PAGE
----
Whenever Wiersbe's books are free, I post a link on my Worthwhile Books Facebook page, so be sure to check there for upcoming deals.

Friday, July 22, 2016

Cozy Mystery Challenge

I didn't hear about this Cozy Mystery reading challenge till today, so I'm 7 months behind. Still, I am pretty sure I can reach level two by the end of the year because I've already read a few mysteries this year and have a few more on my TBR shelf.

You can sign up for "Cruisin' through the Cozies" here:

Here are the rules...

1. Choose the level you wish to participate:

Level 1 - Snoop - Read at least 6 books
Level 2 - Investigator - Read 7-12 books
Level 3 - Super Sleuth - Read 13-20 books
Level 4 - Sleuth Extraordinaire - Read 21 or more books

2. The challenge runs from January 1, 2016 and ends December 31, 2016.

3. You don't have to choose your books in advance. If you do, you can change your list at any time during the year. Books can overlap with other challenges.

4. Books can be in any format - paper, audio, all counts!

5. You don't have to post a review, but I'm sure others would love to know about the books you are reading and may even want to add it to their reading lists.

NOTE: If you don't have a blog and want to participate, that's fine. You don't have to have a blog, just post in the comments section as you finish books. If you belong to a site like Goodreads and review the books there, that's fine too. Just leave us the link.  I also have a group for this challenge on Goodreads and you can sign up by clicking here.
Have fun! Yvonne

(There are two separate places to add links on Yvonne's web page. First comes the link to your intended book list, and below that a link to each book review.)

 I plan to read at least 8 of these titles in 2016:

They Found Him Dead by Georgette Heyer (free for Kindle unlimited)
The Corpse of St. James's by J.M. Damms
The Thirty-Nine Steps by Buchan (free on Kindle)
Without a Trace by Colleen Coble
The Singing Sands by Josephine Tey
Brat Farrar by Josephine Tey                                                
Arsène Lupine versus Herlock Sholmes - Maurice Leblanc
Sidney Chambers and the Peril of the Night by Runcie    
Rules of Murder by Deering (free for a limited time)
Laws of Murder by Charles Finch
Murder Underground by Hay (free on Kindle unlimited)
Rasberry Jam - Carolyn Wells (free for Kindle)
The Spy Who Came in From the Cold - Le Carré

Friday, July 15, 2016

The Thirty-Nine Steps by John Buchan

A novel that keeps being made into a movie clearly has captured popular imagination. The Thirty-Nine Steps by John Buchan was filmed in 1935, 1959, 1978, and 2008. And according to IMDb it's scheduled for another remake in 2018.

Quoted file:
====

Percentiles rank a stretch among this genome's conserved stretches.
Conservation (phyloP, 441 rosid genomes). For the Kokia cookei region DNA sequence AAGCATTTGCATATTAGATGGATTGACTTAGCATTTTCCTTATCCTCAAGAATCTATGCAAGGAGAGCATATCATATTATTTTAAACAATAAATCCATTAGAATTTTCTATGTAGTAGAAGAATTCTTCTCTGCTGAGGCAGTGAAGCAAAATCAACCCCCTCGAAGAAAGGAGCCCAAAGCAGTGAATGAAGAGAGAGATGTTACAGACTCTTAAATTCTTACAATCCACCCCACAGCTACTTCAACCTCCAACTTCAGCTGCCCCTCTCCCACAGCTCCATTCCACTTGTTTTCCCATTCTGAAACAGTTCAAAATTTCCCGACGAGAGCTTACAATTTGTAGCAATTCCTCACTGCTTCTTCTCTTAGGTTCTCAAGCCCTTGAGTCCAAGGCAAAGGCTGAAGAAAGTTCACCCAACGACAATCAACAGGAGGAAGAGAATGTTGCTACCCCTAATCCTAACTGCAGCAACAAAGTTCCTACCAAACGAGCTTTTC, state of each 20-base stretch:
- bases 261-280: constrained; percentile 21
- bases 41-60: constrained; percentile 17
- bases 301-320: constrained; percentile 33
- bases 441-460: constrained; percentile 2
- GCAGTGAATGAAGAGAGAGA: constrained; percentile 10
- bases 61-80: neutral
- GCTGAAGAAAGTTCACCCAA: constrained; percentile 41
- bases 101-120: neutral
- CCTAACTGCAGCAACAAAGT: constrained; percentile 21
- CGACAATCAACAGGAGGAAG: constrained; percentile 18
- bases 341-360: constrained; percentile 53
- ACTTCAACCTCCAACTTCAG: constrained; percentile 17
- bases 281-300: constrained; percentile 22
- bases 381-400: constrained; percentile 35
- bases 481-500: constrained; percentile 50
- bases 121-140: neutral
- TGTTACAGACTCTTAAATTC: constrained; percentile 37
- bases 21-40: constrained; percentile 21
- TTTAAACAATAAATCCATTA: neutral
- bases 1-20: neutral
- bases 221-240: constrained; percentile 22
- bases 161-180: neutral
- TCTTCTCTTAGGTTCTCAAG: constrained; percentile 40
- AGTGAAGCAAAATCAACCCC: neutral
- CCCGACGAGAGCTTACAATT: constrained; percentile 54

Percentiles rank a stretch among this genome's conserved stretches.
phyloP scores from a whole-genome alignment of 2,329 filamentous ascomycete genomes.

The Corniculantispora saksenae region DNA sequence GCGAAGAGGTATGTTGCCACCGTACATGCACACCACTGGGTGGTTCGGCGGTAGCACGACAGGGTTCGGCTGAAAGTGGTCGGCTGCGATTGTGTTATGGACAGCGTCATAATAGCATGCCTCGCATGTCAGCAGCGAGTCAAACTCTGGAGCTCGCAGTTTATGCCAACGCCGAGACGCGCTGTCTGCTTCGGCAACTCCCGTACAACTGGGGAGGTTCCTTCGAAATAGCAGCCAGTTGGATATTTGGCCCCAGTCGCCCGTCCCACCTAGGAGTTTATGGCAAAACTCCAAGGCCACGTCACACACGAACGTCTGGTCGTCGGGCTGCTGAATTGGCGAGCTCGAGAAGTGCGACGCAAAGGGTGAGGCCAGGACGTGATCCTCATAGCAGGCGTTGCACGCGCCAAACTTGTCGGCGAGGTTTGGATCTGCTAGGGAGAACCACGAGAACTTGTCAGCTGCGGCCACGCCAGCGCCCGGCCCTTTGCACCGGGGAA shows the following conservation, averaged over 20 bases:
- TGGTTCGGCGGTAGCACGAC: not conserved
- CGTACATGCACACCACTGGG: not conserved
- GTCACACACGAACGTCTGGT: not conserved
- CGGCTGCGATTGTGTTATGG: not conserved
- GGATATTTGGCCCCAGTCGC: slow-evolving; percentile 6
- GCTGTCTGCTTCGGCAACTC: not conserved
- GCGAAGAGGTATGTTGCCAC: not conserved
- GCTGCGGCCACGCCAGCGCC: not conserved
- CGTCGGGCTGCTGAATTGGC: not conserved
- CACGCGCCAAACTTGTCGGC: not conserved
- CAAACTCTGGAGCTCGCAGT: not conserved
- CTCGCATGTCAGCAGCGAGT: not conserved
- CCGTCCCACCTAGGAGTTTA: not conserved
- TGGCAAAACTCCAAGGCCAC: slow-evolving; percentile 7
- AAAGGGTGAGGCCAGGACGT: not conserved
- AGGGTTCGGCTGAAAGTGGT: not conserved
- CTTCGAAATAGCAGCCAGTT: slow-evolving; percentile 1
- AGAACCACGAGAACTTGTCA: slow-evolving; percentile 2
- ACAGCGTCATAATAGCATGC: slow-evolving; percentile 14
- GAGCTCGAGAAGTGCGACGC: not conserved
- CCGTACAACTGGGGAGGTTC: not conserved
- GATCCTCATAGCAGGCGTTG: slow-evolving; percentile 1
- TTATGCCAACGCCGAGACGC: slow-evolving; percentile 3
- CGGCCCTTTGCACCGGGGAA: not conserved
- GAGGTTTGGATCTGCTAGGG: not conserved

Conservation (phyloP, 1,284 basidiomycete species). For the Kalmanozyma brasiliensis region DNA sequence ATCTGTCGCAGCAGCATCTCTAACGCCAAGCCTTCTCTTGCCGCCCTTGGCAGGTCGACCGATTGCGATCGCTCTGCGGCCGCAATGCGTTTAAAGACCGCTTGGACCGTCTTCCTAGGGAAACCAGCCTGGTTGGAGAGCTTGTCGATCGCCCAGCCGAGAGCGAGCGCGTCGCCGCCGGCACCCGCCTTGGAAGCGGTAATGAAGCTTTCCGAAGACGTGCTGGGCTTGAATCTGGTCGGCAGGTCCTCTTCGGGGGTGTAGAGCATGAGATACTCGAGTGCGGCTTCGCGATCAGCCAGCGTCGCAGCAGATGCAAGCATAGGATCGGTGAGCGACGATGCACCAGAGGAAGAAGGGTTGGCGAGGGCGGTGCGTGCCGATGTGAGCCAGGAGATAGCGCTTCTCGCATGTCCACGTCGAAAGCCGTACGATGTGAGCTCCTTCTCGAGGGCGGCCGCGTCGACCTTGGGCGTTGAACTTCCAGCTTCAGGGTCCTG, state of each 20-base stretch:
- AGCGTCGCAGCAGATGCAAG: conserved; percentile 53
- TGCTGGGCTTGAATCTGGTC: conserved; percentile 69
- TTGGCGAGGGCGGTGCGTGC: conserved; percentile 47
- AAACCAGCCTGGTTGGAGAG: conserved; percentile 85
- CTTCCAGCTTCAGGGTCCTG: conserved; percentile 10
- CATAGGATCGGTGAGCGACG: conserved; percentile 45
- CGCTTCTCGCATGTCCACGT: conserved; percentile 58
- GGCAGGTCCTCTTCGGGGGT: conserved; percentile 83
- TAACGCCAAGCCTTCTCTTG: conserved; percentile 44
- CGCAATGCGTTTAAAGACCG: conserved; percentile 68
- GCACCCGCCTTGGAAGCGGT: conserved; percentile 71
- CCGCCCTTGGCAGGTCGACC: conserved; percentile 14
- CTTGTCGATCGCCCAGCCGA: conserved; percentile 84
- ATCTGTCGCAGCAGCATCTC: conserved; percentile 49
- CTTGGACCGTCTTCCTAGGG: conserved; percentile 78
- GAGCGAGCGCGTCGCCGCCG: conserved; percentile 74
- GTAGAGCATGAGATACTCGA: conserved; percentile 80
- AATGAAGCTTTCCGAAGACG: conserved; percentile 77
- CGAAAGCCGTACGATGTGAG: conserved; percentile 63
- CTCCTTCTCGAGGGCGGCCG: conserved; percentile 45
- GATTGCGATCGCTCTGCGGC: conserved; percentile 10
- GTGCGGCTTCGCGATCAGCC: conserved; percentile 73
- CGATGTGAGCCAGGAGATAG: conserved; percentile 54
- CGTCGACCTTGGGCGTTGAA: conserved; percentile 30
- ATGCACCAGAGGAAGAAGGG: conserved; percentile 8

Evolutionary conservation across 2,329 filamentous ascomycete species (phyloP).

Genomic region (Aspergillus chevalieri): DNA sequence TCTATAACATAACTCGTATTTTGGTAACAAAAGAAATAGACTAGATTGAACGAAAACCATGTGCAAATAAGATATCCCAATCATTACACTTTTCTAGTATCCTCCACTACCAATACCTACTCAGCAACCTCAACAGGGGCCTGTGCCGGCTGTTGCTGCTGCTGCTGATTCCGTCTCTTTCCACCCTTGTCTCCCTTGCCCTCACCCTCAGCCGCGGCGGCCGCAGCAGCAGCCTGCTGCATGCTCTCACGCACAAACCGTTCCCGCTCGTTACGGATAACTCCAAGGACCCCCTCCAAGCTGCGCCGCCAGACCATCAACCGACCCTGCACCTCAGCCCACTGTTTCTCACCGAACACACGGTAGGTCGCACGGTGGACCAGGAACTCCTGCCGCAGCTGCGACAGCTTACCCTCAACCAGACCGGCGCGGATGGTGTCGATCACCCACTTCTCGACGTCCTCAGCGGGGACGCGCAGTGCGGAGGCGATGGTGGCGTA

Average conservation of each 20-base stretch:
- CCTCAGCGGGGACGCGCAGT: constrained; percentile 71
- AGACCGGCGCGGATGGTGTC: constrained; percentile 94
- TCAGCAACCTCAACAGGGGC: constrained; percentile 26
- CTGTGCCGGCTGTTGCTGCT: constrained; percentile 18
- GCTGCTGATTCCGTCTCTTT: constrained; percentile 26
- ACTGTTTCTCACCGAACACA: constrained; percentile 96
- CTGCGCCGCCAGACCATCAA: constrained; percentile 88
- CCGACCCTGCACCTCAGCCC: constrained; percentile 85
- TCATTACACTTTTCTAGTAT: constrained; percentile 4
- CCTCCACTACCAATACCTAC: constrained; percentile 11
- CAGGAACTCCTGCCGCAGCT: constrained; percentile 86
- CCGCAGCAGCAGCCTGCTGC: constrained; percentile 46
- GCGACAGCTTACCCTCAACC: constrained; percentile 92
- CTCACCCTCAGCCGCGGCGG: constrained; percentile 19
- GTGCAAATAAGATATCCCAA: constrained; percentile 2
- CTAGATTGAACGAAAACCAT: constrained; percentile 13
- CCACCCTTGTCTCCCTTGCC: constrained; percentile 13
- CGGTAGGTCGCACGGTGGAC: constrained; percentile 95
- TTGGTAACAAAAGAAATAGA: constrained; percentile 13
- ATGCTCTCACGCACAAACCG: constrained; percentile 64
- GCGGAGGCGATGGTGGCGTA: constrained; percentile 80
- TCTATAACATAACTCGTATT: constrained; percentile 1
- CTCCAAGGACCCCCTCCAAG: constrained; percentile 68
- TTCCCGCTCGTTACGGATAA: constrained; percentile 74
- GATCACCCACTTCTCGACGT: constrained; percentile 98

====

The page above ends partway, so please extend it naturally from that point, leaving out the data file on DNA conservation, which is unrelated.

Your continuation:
This first book in the Richard Hannay series was published in 1915 and recounts the adventures of 37-year old Hannay on the eve of WWI. It has implausible twists, yet the hero is so endearing and earnest that you root for him from start to finish.

Chapter One opens with these droll comments: I returned from the city about three o'clock on that May afternoon pretty well disgusted with life. I had been three months in the old country and was fed up. If anyone had told me a year ago that I would feel like that I should have laughed at him. But there was the fact. The weather made me liverish. The talk of the ordinary Englishman made me sick. I couldn't get enough exercise and the amusements of London seemed as flat as soda water that has been standing in the sun.

The suspense mixed with British understatements had me chuckling with glee throughout. When Hannay discovers a murdered man in his apartment, he says, I had seen men die violently before. Indeed, I had killed a few myself in the war. But this cold-blooded indoor business was different.

And from Chapter Five: His name was Marmaduke Joppley and he was an offense to creation. He was a sort of blood stock broker who did his business by toadying elder sons and rich young peers and foolish old ladies. Marmy was a familiar figure at balls and polo weeks in country houses. He was an adroit scandal monger and would crawl a mile on his belly to anything that had a title or a million. . . . The snobbery of the creature turned me sick. I asked a man afterwards why no one kicked him out and was told that "English men reverence the weaker sex."

Stella Rimington, former head of MI5, Britain's Secret Service, wrote a fine article on why Buchan's books retain their popularity. I've included a few of her key points below.

[His books] have been compared to the James Bond books, and they certainly include plenty of expensive cars and other magnificent machines. . . . But Bond is a paid killer and a womanizer; patriotism does not obviously feature in his make-up. Richard Hannay is, above all, a patriotic, public-spirited gentleman, and that fact is key to Buchan’s purpose in writing the books and reflects his own social and political philosophy.
Against those nightmarish possibilities [of anarchy, enemy invasion, etc.], Buchan champions the things he thinks best in British civilization – education, gentlemanly and ladylike conduct, honesty, an adventurous questing, a self-sacrificing spirit and plenty of fresh air, long walks and cold baths. Could it be that these unfashionable virtues are what accounts for his enduring appeal?